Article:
Conversation with Nonie Sutcliffe

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Did you always envision a life as an artist?
I came to seriously think of myself as a maker about 1983 when I began studying Weaving at Melbourne College of Textiles. Embroidery and felt-making followed on, rounding my skills and broadening my view of textiles.
What was your first experience with making art?
Having a hand woven Kimono piece chosen to be photographed for Craft Arts Australia. I still have a copy of that magazine!
Do you have a dedicated studio?
I have a small studio space at my home and love the ability to go ‘to work’ whenever I want. I have recently stripped down the ‘stuff’ I have, to store just the materials needed for stitch, collage, paint and encaustic wax projects.
Can you describe a typical day?
I try to spend 15 minutes each morning with a small collage and a coffee. I do find it difficult to only work on one and will often have 5 going. They are sometimes resolved quickly, others not so. Moving on to larger works can lead to many hours standing at my work bench or easel. The afternoon can see me quietly stitching. A balance is required in order to reflect on progress. The next day another viewing clarifies or challenges the work.

Would you consider your art making to be more about the process than the outcome?
It’s all about the process, often with no obvious starting point they can grow quite organically. Staying with a limited palate and simple stitch helps me reflect the thought process while ‘listening to the conversation…..’.
Do you agree that a small element of uncertainty about the finished look is what makes the process of creating so enticing?
I rarely know just how a piece ‘should’ look completed – the abstract is my goal, a pleasing aesthetic the jewel.

Any indispensable tools or equipment?
Needle and linen thread, paint, wax, boards and a blow torch.
Do your pieces start with a planned course of action or are they more spontaneous?
Most definitely a spontaneous response to the surface. I look for marks within the cloth, water marks, stains or holes suggest the next step. My listening and conversation cloths are the paper my thoughts are transcribed onto. Rarely actual words but repetitive marks recording conversations.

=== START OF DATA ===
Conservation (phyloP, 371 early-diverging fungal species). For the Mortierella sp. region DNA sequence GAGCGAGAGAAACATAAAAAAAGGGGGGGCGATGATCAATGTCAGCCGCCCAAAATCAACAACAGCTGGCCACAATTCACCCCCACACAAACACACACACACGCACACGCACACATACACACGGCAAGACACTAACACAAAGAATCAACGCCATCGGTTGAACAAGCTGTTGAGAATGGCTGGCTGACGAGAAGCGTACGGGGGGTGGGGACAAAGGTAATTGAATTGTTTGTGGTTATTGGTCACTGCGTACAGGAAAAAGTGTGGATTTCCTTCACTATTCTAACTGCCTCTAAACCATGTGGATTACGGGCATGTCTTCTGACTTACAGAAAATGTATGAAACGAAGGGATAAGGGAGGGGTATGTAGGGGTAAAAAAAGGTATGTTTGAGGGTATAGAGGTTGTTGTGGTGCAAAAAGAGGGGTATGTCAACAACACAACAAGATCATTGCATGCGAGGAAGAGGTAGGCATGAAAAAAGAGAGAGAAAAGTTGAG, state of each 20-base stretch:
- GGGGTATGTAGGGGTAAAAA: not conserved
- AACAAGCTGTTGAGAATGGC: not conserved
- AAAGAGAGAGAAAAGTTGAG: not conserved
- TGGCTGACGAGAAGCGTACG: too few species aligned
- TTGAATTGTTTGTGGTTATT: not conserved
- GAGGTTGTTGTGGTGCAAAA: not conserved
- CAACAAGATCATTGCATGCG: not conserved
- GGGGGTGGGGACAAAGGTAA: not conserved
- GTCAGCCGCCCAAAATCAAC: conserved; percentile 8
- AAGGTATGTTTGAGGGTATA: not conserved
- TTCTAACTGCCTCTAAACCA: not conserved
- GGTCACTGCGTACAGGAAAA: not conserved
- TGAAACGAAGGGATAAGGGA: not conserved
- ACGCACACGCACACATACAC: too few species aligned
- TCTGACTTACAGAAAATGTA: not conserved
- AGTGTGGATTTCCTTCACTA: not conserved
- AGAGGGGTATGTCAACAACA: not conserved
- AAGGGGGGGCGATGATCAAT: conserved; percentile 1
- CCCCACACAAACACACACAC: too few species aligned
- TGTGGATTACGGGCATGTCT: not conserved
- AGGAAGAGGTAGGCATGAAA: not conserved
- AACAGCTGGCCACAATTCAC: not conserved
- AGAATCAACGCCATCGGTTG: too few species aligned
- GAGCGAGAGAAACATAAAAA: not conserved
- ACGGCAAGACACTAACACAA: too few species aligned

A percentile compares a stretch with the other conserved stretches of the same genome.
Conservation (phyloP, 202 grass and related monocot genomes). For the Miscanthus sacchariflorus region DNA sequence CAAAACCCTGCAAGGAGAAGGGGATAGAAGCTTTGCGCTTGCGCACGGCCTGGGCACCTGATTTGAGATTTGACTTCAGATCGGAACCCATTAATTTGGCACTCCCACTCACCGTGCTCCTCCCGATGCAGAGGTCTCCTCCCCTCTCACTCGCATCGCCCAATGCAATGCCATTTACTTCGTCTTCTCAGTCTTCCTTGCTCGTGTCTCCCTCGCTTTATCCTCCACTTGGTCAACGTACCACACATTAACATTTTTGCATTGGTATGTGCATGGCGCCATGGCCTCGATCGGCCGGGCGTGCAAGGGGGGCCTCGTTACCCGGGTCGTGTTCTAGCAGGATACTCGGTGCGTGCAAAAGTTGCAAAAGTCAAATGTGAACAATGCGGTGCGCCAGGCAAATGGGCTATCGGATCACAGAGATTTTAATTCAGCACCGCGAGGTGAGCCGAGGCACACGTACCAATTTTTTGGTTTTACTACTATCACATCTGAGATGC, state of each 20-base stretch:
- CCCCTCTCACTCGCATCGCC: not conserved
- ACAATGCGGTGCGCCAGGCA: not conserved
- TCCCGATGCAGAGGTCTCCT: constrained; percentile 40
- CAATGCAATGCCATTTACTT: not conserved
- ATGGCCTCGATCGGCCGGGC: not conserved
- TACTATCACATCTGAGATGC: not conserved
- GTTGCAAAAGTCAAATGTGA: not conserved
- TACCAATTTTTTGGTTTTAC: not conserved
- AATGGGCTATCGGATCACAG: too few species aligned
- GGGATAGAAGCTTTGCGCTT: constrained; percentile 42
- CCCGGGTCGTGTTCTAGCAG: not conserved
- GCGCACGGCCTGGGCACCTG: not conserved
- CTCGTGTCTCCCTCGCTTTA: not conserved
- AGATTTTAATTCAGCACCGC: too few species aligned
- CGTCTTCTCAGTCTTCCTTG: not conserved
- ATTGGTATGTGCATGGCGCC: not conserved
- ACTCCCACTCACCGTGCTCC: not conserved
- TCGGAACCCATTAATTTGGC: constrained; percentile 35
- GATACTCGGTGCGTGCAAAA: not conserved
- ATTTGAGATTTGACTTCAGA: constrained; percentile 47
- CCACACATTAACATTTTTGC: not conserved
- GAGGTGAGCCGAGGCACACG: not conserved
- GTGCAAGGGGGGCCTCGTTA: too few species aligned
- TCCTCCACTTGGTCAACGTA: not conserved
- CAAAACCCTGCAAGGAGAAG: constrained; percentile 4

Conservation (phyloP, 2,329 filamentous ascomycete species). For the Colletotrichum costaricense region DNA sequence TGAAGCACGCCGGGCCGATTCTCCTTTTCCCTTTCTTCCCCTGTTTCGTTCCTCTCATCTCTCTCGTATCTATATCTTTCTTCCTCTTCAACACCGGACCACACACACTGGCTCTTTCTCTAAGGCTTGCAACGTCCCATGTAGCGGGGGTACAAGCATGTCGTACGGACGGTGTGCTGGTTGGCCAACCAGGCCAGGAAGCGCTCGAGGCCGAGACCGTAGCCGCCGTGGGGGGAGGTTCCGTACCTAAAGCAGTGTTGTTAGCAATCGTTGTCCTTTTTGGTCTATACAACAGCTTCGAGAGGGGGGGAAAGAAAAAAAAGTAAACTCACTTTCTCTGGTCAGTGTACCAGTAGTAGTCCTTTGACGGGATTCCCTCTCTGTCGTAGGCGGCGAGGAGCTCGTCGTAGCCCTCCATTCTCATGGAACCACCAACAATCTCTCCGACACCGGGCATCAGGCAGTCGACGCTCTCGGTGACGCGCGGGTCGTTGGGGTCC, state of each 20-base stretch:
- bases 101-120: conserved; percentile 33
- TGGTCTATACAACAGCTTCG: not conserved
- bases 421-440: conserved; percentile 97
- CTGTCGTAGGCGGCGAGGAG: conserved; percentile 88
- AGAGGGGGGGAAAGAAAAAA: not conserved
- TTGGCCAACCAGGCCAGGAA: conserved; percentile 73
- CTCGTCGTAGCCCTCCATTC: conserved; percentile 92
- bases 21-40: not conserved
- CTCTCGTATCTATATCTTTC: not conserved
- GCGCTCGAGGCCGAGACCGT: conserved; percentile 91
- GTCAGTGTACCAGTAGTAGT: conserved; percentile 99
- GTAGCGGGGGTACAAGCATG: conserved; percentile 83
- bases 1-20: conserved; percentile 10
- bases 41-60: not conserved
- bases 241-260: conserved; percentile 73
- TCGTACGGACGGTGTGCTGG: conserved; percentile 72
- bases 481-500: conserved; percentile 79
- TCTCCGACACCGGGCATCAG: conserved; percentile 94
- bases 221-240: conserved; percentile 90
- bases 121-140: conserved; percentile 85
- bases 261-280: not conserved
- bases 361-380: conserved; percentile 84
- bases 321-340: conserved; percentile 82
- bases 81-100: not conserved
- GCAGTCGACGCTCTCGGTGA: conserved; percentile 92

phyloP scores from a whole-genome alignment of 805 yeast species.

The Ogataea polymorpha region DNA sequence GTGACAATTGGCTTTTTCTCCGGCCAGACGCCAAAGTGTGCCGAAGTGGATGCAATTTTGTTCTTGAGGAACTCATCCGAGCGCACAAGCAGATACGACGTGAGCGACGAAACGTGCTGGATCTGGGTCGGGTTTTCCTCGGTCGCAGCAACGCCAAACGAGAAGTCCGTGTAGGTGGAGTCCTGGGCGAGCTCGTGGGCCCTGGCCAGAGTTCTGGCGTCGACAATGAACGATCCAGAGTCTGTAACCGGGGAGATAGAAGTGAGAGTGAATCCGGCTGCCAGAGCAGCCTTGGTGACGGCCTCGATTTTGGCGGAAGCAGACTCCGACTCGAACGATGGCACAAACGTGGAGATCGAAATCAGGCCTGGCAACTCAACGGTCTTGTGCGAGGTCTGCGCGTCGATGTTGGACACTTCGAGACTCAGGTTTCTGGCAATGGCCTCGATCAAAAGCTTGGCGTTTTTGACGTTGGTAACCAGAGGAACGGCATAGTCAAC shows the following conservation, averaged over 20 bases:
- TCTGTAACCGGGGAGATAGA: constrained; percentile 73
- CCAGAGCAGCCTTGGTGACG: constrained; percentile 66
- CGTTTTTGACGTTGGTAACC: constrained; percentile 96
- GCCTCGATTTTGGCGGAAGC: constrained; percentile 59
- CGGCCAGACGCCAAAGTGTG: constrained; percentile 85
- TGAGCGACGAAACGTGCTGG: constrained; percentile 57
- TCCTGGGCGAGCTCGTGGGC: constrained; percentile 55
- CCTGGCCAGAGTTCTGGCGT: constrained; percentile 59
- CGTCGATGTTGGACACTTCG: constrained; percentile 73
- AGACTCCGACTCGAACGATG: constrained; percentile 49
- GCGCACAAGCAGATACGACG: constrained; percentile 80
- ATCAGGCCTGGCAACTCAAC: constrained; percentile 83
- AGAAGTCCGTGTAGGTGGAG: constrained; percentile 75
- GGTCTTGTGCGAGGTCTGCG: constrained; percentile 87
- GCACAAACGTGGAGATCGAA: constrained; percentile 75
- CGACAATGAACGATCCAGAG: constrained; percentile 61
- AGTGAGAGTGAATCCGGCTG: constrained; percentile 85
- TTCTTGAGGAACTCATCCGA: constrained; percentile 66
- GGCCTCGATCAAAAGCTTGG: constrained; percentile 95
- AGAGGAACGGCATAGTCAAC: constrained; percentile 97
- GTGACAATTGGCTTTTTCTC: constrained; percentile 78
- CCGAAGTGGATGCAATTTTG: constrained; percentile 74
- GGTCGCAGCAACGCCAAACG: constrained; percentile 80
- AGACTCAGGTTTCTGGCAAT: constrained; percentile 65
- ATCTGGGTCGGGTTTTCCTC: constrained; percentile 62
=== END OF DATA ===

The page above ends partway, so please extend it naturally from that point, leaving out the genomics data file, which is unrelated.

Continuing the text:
How do you know when to “stop” – when do you consider a piece actually finished?
My conversation cloths can always have more stitch…….
Your greatest source of inspiration is….
My close textile friends are responsible for exposing me to all manner of inspiration. Books, Instagram, magazines and blogs feed my thirst via the electronic media. Regular visits to the wonderful galleries in Melbourne and Australia to see both textiles and modern art can make my head spin with a myriad of ideas.
When do you do your best creative thinking?
Often at 3.30 am – waking with a solution to a piece unresolved. I also become the most productive in a like-minded environment with other textile artists. The feedback, critiques and encouragement are invaluable.
What do you enjoy most about your work?
The act of doing……
To exhibit my work allows a part of me to be shown publicly, something a shy person can sometimes struggle with. I continue to do this as each time becomes easier.

Best advice you’ve ever received?
Limit your colour palate and only use materials that are pleasing to you.
You will never be happy with the results a poor colour choice or fabrics no matter how inspired the design is.
Best part of your day?
Waking up knowing I can work on my art today.

Who would be 6 people that you would invite to dinner?
Raul Marlo, Emmy Lou Harris, Georgia O’Keefe, Marc Rothko, Junko Oki and Shawnna Moore
What inspires your creativity?
Light in my studio, travel, macro views through my camera lens
Old vintage fabric, mostly linen although I recently received 12 hand rolled men’s handkerchiefs which may become something else….
What are you excited about right now in the world of textile art?
Encaustic wax painting has me in its grip at the moment. The painterly way texture can be built up or scraped back to show the layers below intrigues me. Marks applied with oil bars and pastels adds a dimension I have not been able to achieve with paint.
The blow torch is the best !!!!

You’d be lost without…
Music to work with, I can get lost for hours as long as I have music
Your favourite luxury in life?
My beautiful bed, where the day begins and inspiration can surface.

Has the advancement of computers and technology impacted your work?
Digital manipulation of my photography prior to printing are often the background for my encaustic pieces. I do consider this a valid form of art, how else can we place our own stamp through all layers.
What do you enjoy most about your work?
The making is all important, the act of stitching, painting or fusing wax brings me much joy. A day working on my art is a happy day.

What is next for you?
Beginning to work full time in my art practice and joining Glenys Mann in Fibre Arts Australia is my next adventure.
To be able to meet and work with the many amazing textile artists from around the world is an opportunity I would not miss for the world.

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